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Pill may replace injections for monoclonal antibody treatments

An innovative new pill can deliver large quantities of monoclonal antibodies and other drugs into the stomach lining after swallowing.

Woman holding pills and glass of water

A team at the Massachusetts Institute of Technology (MIT) have developed a drug delivery capsule that can inject monoclonal antibodies and other drugs into the stomach lining after being swallowed. According to the researchers, the pill should make it easier for patients with conditions such as cancer and autoimmune diseases to take their medications.

“Delivery of monoclonal antibodies orally is one of the biggest challenges we face in the field of drug delivery science,” explained the paper’s senior author Giovanni Traverso at MIT. “From an engineering perspective, the ability to deliver monoclonal antibodies at significant levels really transforms how we start to think about the management of these conditions.”

The pill is based on a previous capsule that could inject up to 300mg of insulin, using a tip made of compressed insulin. The new pill has a high, steep dome and maintains this shape in the stomach, allowing it to orient itself correctly once it arrives.

The researchers also redesigned the capsule interior so that it could be used to deliver liquid drugs in larger quantities (up to 4mg). Delivering drugs in liquid form can help them reach the bloodstream more rapidly which is necessary for drugs like insulin and epinephrine.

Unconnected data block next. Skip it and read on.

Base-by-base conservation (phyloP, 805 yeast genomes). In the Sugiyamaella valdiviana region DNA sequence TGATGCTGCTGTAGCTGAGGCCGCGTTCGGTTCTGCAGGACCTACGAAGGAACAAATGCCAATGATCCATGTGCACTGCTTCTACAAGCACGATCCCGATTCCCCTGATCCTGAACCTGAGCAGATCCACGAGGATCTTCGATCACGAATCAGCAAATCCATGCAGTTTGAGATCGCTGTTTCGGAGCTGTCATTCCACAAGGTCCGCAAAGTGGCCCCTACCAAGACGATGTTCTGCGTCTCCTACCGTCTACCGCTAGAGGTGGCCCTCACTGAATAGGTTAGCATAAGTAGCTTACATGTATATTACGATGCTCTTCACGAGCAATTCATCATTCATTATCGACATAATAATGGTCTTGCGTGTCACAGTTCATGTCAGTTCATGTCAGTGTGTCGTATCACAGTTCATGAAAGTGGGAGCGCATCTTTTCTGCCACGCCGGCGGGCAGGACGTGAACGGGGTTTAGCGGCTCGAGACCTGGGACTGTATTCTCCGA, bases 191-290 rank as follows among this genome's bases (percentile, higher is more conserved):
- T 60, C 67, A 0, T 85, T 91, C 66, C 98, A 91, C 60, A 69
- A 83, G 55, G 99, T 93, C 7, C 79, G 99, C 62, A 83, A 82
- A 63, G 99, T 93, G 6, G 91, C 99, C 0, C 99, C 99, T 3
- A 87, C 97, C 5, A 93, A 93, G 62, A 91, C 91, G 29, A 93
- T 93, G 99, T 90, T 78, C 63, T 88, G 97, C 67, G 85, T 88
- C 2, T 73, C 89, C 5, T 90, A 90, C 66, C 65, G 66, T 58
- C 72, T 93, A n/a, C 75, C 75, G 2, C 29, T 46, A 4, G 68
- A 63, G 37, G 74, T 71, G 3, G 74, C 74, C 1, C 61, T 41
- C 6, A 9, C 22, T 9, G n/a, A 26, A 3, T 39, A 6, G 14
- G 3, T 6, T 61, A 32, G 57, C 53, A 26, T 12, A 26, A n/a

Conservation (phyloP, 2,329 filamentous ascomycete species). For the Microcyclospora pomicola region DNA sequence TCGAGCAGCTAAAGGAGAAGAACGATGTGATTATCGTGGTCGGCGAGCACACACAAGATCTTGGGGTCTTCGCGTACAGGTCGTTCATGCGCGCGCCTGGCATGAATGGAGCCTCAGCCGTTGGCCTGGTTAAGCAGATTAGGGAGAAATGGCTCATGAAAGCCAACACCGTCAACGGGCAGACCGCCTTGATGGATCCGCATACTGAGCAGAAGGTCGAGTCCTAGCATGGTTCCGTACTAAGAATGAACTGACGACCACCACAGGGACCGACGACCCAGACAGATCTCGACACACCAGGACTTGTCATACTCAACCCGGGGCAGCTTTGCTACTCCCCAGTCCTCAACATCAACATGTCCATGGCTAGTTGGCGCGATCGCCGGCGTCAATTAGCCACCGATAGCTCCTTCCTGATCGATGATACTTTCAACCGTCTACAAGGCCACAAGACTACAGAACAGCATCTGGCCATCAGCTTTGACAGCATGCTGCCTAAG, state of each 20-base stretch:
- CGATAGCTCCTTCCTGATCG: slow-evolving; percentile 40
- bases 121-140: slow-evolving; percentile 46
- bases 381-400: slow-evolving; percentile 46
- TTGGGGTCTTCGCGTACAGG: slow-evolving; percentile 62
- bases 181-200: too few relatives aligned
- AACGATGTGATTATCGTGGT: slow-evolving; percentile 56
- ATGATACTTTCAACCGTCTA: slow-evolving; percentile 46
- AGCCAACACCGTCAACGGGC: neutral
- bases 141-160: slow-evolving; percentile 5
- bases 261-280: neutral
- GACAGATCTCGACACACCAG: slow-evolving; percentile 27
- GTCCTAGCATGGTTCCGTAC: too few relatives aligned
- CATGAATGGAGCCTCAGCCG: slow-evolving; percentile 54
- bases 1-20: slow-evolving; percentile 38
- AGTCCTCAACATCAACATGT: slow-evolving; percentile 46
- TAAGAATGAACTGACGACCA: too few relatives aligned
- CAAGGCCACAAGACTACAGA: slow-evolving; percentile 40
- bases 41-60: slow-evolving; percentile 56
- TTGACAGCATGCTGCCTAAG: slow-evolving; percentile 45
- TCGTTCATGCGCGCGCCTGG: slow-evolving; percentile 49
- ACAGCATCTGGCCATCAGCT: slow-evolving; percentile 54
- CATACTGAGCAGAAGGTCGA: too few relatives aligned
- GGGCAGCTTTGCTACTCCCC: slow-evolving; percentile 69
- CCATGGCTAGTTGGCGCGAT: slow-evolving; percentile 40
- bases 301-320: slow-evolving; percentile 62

Diagrammatic representation of the new pill delivery system, which can inject large quantities of monoclonal antibodies and other drugs into the lining of the stomach after being swallowed [Credit: Giovanni Traverso].

Diagrammatic representation of the new pill delivery system, which can inject large quantities of monoclonal antibodies and other drugs into the lining of the stomach after being swallowed [Credit: Giovanni Traverso].

The capsule is filled with fluid and contains an injection needle and a plunger that helps to push the fluid out of the capsule. Both the needle and plunger are held in place by a pellet made of solid sugar. When the capsule enters the stomach, the humid environment causes the pellet to dissolve, pushing the needle into the stomach lining, while the plunger pushes the liquid through the needle. When the capsule is empty, a second plunger pulls the needle back into the capsule so that it can be safely excreted through the digestive tract.

During testing in pigs, the team showed that they could deliver the monoclonal antibody adalimumab (Humira), which is used to treat autoimmune disorders such as inflammatory bowel disease and rheumatoid arthritis, at levels similar to those achieved by injection. They also delivered a GLP-1 receptor agonist to treat type 2 diabetes.

Additionally, the researchers gave the animals capsules over several days and found that the drugs were delivered consistently each time. They found no signs of damage to the stomach lining following the injections, which penetrate about 4.5mm into the tissue. The MIT team is now working with Novo Nordisk to further develop the system.

“Although it is still early days, we believe this device has the potential to transform treatment regimens across a range of therapeutic areas,” explained the paper’s senior author, Ulrik Rahbek. “The ongoing research and development of this approach mean that several drugs that can currently only be administered via parenteral injections might be administered orally in the future. Our aim is to get the device into clinical trials as soon as possible.”

The study was published in Nature Biotechnology.

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